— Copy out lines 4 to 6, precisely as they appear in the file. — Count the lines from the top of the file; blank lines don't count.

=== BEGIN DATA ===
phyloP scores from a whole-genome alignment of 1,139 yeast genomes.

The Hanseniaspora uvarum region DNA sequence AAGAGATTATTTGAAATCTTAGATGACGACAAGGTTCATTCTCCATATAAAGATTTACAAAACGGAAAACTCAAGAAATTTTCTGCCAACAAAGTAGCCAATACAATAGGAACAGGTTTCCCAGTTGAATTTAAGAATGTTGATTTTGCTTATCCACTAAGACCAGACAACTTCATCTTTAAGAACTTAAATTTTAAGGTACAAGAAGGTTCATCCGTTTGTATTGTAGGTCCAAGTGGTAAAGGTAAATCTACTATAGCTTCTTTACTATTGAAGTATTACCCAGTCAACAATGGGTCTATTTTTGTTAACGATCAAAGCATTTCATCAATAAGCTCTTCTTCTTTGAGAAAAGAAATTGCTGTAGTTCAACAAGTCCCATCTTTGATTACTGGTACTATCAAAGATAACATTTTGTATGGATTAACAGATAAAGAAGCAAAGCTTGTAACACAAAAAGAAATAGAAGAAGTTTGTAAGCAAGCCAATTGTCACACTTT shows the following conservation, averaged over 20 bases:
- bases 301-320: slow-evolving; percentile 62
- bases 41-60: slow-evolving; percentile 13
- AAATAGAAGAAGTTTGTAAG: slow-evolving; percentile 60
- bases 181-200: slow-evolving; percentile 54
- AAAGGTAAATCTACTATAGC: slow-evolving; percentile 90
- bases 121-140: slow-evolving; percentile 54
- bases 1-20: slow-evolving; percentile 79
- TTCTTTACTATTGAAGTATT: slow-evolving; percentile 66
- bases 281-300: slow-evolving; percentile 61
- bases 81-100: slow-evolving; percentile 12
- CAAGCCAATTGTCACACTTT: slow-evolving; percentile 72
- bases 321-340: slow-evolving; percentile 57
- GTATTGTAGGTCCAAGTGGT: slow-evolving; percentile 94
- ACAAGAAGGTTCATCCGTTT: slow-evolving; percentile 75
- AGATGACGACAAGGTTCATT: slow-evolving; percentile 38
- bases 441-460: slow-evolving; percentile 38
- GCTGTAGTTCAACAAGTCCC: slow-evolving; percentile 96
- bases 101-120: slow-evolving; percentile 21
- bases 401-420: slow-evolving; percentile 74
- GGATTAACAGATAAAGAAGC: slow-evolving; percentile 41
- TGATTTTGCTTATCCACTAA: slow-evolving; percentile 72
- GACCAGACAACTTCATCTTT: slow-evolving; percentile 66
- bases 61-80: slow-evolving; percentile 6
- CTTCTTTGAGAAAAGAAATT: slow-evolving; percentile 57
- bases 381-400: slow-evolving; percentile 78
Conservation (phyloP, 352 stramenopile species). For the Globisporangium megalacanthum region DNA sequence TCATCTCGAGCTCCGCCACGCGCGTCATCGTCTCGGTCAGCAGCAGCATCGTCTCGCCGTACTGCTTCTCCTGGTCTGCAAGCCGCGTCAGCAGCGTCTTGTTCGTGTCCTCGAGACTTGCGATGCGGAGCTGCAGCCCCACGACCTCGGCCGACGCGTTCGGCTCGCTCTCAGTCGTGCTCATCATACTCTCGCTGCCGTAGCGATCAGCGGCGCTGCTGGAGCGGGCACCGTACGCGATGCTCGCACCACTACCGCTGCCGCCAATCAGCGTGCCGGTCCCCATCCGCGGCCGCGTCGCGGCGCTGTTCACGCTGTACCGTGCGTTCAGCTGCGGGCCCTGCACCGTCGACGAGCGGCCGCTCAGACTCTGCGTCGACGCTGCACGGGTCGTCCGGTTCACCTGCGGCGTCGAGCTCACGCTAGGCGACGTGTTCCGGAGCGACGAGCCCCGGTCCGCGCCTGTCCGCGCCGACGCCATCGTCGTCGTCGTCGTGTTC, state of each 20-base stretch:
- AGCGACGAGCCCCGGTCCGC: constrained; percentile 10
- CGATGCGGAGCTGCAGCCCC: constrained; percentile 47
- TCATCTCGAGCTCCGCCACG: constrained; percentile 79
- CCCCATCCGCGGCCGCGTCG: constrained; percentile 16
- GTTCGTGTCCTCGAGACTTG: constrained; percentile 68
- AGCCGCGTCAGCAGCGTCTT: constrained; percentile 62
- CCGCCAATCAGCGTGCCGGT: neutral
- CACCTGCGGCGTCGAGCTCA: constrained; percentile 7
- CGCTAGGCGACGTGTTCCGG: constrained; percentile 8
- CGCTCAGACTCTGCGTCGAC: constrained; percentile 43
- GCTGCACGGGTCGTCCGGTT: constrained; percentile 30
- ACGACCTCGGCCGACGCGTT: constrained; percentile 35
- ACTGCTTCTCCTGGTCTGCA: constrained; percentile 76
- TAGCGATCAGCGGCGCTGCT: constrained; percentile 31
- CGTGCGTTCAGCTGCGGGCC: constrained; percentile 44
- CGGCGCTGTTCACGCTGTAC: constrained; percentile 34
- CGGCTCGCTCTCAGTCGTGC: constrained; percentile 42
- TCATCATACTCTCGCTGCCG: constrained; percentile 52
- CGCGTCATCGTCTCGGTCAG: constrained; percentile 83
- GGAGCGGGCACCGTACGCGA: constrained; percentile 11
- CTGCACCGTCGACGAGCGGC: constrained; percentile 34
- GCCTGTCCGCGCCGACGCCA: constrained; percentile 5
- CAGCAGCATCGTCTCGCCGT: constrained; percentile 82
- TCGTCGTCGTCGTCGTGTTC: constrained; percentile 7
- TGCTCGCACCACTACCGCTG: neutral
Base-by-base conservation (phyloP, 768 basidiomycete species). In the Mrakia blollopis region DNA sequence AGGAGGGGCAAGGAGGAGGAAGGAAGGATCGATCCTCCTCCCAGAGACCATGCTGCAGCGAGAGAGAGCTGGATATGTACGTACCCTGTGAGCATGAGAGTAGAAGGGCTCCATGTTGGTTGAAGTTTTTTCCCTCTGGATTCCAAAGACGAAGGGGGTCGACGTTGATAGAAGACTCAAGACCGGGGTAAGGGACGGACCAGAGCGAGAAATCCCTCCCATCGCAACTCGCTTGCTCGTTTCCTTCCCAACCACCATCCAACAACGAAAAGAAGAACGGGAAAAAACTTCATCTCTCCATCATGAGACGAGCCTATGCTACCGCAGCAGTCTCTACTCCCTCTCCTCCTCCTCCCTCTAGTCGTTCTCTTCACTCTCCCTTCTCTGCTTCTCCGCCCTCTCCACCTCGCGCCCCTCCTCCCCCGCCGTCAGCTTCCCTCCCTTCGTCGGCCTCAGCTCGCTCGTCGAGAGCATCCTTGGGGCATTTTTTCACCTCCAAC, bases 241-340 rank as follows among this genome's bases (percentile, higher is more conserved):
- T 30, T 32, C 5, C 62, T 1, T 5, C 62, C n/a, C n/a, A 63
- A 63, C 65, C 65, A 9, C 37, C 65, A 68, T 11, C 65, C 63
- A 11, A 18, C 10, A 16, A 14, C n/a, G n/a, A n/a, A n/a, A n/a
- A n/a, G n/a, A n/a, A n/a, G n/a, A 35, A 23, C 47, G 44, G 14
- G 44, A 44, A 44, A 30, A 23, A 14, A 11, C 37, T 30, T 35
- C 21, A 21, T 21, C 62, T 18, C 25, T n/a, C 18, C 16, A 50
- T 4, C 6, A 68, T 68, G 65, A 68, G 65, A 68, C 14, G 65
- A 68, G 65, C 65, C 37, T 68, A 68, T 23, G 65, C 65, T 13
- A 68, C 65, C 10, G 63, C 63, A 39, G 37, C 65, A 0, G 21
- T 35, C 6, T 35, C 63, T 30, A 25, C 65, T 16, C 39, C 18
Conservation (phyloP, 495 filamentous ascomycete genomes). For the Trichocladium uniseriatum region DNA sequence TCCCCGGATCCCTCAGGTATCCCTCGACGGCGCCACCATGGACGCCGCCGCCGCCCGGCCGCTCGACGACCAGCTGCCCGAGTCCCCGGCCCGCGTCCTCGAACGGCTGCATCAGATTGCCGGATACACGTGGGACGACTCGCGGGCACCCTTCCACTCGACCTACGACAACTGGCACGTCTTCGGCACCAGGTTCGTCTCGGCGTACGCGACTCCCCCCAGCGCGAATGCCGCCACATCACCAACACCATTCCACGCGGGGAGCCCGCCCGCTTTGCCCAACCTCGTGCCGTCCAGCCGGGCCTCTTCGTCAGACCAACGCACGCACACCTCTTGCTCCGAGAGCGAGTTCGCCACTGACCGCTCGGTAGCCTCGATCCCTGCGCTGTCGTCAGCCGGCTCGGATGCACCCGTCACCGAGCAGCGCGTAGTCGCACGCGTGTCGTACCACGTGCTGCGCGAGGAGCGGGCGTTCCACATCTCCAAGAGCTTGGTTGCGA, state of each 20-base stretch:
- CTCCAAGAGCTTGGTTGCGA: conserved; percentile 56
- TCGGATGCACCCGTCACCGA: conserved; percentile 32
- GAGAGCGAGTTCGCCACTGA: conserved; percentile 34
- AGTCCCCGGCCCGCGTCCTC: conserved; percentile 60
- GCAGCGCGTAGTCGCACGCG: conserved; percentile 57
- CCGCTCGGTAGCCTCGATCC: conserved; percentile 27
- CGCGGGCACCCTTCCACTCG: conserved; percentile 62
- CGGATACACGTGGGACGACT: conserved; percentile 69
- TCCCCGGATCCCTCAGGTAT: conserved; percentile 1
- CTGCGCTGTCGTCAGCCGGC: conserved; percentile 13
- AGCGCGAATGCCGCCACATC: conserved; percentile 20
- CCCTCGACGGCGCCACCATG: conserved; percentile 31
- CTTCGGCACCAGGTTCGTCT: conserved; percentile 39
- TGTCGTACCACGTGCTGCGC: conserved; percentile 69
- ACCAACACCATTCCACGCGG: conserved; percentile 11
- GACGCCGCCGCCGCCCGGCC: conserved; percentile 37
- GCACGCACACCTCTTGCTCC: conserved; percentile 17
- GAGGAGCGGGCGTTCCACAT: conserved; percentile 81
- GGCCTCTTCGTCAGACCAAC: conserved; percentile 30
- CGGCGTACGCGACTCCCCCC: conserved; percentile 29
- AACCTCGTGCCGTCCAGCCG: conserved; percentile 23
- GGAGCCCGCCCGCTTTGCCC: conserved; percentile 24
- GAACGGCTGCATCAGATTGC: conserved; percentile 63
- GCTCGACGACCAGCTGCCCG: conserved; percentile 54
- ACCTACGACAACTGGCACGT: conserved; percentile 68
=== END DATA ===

- bases 41-60: slow-evolving; percentile 13
- AAATAGAAGAAGTTTGTAAG: slow-evolving; percentile 60
- bases 181-200: slow-evolving; percentile 54